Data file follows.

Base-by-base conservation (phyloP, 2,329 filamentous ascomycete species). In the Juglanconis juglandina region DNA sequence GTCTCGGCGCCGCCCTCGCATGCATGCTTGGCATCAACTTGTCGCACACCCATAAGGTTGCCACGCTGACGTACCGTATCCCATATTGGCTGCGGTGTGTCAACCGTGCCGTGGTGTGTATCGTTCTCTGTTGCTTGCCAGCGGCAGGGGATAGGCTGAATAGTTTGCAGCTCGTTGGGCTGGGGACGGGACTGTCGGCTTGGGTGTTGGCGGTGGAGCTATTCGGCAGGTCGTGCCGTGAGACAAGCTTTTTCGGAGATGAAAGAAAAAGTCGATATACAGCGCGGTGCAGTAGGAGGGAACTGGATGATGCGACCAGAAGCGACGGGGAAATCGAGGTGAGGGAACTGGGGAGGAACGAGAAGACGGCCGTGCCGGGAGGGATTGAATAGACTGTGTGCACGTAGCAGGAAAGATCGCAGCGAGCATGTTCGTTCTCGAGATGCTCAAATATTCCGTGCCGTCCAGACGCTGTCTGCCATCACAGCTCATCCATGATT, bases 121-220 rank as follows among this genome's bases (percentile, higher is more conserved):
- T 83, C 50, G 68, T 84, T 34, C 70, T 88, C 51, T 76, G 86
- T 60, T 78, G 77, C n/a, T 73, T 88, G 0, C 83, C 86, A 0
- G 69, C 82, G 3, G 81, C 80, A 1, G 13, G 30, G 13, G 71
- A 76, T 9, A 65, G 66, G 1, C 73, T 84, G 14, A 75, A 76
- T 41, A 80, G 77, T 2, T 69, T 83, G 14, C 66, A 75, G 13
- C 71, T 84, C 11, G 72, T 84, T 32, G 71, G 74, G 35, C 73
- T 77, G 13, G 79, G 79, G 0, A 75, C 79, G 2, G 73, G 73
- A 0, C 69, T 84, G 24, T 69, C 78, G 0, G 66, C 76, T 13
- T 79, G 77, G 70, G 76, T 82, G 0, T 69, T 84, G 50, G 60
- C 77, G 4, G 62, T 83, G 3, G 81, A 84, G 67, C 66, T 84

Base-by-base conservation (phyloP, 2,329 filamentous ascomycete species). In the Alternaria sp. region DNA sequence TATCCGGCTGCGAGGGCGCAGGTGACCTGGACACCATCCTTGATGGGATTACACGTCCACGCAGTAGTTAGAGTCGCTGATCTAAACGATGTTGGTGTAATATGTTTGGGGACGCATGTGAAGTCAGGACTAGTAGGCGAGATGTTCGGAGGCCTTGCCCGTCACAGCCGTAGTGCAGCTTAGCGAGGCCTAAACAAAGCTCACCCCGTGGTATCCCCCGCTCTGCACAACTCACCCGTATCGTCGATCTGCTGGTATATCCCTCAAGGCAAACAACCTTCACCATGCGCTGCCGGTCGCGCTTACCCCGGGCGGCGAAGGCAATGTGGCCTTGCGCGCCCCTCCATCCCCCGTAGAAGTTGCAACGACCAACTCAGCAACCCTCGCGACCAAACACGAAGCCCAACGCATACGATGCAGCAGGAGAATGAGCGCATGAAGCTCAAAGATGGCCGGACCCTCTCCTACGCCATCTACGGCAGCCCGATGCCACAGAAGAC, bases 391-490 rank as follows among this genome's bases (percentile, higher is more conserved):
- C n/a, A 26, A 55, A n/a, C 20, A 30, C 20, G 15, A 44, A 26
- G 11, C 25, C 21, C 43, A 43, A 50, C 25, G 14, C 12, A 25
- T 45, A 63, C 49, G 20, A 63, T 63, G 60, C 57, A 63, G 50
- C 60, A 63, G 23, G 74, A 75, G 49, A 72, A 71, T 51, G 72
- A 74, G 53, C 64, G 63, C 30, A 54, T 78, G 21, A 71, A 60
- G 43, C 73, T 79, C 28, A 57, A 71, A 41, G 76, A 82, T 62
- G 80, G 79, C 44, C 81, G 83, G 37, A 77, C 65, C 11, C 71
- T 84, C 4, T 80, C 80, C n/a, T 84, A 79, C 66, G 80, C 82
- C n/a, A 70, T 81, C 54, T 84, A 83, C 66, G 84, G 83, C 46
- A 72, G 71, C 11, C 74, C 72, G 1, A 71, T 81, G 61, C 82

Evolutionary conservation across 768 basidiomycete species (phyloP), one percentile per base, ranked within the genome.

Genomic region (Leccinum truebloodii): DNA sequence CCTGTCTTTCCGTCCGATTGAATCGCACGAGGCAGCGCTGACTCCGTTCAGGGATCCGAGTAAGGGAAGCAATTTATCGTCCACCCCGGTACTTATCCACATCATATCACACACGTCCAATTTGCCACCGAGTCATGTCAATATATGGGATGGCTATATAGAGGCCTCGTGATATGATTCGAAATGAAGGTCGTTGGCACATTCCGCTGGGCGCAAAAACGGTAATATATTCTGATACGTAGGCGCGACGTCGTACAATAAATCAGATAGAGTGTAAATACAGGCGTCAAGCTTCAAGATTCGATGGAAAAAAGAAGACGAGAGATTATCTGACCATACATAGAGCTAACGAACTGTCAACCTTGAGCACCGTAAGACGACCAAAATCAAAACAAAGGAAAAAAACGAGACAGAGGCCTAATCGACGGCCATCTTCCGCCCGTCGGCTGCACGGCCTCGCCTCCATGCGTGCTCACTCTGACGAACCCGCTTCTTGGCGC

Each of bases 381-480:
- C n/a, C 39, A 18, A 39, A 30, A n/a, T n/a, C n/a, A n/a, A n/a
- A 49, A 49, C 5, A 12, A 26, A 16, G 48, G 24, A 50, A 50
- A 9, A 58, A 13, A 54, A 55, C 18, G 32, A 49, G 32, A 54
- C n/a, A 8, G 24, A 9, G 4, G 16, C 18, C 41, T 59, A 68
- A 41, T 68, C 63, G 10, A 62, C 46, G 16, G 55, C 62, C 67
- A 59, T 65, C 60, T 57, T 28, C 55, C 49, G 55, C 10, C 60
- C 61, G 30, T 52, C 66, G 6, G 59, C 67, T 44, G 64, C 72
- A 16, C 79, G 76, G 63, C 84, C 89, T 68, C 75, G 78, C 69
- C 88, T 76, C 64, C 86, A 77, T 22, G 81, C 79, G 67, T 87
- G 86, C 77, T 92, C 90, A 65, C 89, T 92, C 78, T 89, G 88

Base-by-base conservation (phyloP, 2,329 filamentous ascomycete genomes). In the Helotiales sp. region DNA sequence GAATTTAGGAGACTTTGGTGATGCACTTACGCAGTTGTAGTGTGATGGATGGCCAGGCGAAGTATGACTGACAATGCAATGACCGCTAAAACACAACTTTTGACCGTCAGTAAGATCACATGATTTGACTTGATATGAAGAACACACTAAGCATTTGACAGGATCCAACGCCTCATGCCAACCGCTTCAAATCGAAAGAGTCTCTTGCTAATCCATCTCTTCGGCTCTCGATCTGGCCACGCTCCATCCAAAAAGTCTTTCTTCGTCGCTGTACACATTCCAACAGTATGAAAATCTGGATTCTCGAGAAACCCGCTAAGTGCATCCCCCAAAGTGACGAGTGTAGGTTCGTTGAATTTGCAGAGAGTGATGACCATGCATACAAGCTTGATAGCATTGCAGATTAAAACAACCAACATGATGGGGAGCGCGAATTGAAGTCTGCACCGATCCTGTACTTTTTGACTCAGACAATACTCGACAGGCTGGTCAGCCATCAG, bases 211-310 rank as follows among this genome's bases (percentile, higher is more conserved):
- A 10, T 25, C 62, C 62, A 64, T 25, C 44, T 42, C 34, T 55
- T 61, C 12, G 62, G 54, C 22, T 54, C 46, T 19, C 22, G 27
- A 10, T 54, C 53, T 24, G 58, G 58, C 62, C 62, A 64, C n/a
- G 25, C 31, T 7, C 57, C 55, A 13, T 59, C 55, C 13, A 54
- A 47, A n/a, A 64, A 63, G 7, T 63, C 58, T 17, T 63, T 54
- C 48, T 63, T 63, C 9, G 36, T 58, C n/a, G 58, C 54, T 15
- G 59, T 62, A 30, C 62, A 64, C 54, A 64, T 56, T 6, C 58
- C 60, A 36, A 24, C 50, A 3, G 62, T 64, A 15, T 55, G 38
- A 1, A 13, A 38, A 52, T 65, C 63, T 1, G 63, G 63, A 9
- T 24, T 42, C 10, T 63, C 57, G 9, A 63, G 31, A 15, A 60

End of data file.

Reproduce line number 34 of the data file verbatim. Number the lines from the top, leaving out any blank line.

- C 88, T 76, C 64, C 86, A 77, T 22, G 81, C 79, G 67, T 87